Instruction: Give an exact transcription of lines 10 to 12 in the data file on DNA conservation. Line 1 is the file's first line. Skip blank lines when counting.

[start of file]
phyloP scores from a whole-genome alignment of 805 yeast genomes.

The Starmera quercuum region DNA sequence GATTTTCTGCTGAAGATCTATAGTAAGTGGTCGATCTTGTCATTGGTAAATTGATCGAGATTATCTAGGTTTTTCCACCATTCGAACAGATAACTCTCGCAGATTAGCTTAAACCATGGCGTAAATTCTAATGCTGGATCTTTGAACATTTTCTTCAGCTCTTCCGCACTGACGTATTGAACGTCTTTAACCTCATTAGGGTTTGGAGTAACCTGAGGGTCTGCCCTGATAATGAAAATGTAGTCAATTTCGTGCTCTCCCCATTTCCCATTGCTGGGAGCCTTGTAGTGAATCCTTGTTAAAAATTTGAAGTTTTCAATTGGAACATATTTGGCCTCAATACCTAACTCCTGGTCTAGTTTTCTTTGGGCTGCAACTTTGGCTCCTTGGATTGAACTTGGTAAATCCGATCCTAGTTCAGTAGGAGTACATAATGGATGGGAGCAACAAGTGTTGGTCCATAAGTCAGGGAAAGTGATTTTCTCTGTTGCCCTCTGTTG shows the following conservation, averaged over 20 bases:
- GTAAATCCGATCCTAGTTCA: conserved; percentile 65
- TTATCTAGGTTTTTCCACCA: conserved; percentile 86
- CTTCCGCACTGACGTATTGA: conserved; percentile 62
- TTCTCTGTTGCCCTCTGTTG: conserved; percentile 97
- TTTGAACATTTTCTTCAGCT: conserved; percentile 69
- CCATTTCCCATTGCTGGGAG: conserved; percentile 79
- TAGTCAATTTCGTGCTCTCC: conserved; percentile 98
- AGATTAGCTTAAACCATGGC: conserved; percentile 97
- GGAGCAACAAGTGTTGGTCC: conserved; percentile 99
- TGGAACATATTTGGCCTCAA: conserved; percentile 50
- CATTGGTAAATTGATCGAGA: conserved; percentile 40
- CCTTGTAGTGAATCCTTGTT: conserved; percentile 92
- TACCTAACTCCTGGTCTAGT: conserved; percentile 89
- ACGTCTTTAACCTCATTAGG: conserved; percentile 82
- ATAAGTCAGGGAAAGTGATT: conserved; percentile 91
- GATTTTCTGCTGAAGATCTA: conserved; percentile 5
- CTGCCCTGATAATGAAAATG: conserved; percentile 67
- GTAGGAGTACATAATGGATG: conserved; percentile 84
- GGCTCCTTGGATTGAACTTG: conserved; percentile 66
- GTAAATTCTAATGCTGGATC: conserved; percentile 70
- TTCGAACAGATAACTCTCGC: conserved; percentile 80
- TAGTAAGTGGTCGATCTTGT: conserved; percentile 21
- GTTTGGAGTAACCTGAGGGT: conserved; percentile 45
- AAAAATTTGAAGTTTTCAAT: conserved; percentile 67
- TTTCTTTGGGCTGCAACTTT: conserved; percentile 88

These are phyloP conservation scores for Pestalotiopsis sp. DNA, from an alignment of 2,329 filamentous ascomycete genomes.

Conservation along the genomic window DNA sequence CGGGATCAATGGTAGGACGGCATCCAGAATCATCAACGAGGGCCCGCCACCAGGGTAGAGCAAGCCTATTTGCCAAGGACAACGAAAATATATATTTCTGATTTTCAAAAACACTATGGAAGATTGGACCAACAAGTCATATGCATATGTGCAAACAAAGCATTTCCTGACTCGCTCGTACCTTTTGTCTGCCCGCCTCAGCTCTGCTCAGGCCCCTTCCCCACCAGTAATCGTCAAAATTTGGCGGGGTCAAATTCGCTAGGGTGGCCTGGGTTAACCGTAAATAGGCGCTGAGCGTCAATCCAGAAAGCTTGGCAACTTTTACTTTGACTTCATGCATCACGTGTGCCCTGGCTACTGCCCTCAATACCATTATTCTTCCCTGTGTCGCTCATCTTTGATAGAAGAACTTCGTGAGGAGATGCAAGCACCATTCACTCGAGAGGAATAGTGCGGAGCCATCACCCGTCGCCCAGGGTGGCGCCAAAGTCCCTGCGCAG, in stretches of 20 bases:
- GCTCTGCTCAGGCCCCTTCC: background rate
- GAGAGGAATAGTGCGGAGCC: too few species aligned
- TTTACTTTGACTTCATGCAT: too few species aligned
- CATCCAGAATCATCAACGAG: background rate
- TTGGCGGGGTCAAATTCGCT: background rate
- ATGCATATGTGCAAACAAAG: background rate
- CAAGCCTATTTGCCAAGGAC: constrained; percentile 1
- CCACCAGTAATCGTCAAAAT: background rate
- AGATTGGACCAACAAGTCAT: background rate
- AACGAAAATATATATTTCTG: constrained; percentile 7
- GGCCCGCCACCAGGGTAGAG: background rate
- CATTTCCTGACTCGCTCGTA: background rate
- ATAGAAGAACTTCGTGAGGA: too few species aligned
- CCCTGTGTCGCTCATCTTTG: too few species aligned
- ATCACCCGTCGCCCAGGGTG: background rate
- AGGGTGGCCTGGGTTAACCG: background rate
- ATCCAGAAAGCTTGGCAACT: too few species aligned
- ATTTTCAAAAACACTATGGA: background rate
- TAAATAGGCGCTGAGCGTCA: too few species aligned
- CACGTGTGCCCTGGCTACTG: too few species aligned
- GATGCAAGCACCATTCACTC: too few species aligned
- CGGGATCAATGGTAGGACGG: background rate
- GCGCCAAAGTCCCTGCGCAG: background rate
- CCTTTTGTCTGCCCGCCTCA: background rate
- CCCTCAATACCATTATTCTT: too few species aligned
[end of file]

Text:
- AGATTAGCTTAAACCATGGC: conserved; percentile 97
- GGAGCAACAAGTGTTGGTCC: conserved; percentile 99
- TGGAACATATTTGGCCTCAA: conserved; percentile 50